EARNEST: Well, Kate, as you point out, we are the -- we were the first major U.S. airline to successfully implement a vaccine requirement for our employees. And really, it's a testament to the commitment of our employees to the safety of their colleagues and to the safety of our customers. And so we're really proud of the success that we've had in implementing that policy. We are at the stage right now of encouraging people to get booster shots because of the impact that you are describing and the safety that it provides, particularly as it relates to the growing risk of the of the Omicron variant. But right now, that is not a requirement for us.

But you know, look, it is a shame the extent to which this questions around vaccines have gotten politicized. The decision that United Airlines made was driven entirely by safety. And we spent a lot of time talking about how safety is the number one priority of our airline. That was true pre COVID. It's certainly been true in the midst of a pandemic. And you know, what our CEO has talked about is that early in the pandemic, he was writing letters to the families of United employees who died as a result of COVID.

And he made a decision over the summer where he basically concluded he didn't want any more families of United employees to receive those letters. And we put in place that requirement, we know that it is saving lives. And, you know, it's something that we're really proud of.

BOLDUAN: Yes, and if that is the definition of what fully vaccinated, what the definition of what fully vaccinated means changes that may also lead to more changes with what's required to work for United. We will see. I'll check back in. Thank you so much, Josh. I appreciate it.

EARNEST: Good to see you, Kate, take care.

BOLDUAN: Thank you.


Coming up for us, Chinese tennis star, Peng Shuai, appearing on camera in a new video her first comments international media since she raised allegations of sexual assault, and then quickly disappeared from public view, more on that ahead.


BOLDUAN: Developing at this hour, Chinese tennis star. Peng Shuai, issues a new statement denying that she made sexual assault accusations. This comes after she publicly accused a top Chinese government official of assault in early November and then essentially disappeared from public view. CNN's Will Ripley is live in Hong Kong with more. Will, what does Peng Shuai say in this new video?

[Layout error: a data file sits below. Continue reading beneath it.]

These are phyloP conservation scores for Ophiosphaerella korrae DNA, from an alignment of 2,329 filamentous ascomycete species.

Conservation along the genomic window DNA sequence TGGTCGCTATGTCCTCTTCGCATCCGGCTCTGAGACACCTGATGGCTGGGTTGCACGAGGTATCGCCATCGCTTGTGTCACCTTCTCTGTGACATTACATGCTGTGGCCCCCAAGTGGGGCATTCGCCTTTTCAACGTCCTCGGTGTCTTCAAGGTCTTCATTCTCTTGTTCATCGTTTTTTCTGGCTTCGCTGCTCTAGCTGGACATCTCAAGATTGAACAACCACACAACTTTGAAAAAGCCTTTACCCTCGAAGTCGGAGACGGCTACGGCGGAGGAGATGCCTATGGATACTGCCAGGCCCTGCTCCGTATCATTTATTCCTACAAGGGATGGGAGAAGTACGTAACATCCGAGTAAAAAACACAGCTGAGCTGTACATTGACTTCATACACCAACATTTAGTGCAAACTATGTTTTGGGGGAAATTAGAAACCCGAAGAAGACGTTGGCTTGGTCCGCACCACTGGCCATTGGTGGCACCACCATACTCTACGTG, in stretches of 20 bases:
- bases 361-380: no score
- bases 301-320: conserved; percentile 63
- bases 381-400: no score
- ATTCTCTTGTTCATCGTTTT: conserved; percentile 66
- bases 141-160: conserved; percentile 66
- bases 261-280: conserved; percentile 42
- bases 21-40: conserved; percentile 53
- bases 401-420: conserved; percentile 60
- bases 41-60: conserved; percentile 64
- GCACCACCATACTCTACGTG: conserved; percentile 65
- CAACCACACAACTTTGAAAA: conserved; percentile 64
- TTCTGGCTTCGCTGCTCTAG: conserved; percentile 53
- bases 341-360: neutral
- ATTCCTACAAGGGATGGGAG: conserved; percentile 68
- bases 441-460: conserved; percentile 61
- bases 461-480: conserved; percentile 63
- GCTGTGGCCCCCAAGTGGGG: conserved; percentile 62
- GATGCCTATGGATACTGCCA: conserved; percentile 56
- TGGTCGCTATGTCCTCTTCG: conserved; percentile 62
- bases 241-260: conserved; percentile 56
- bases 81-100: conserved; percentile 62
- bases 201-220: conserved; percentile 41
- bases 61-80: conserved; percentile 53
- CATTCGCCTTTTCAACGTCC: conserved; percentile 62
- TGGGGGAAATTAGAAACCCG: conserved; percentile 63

WILL RIPLEY, CNN INTERNATIONAL CORRESPONDENT: So this is a new twist here, Kate. This is a video that was taken on a cell phone by an international media reporter from a newspaper in Singapore, which incidentally has a very pro-Beijing stance and facts it's the only Chinese language newspaper that you can see in the mainland from overseas. So keep that in mind as context here but Peng Shuai, you know, she walks up to this reporter who's rolling on her phone and she says we take the video, reporter says yes. And then she asked her, you know, are you being monitored right now? Are you able to freely move around and Peng Shuai says of course I'm free. I've always been free. I'm at my home in Beijing. Everything's great.

And then she talked about this explosive social media post that she made on November 2nd, where she accused a former Communist Party leader of sexual assault, but now Peng Shuai is echoing what Chinese state media has been arguing that in fact, she didn't say it was sexual assault. Let me read you this quote. OK. It says from Peng Shuai to this reporter from Singapore, in Shanghai at the ski tournament. I've never spoken or written about anyone sexually assaulting me. It's my personal privacy. There possibly has been a lot of misunderstanding. Therefore, there should not be such distorted interpretation here.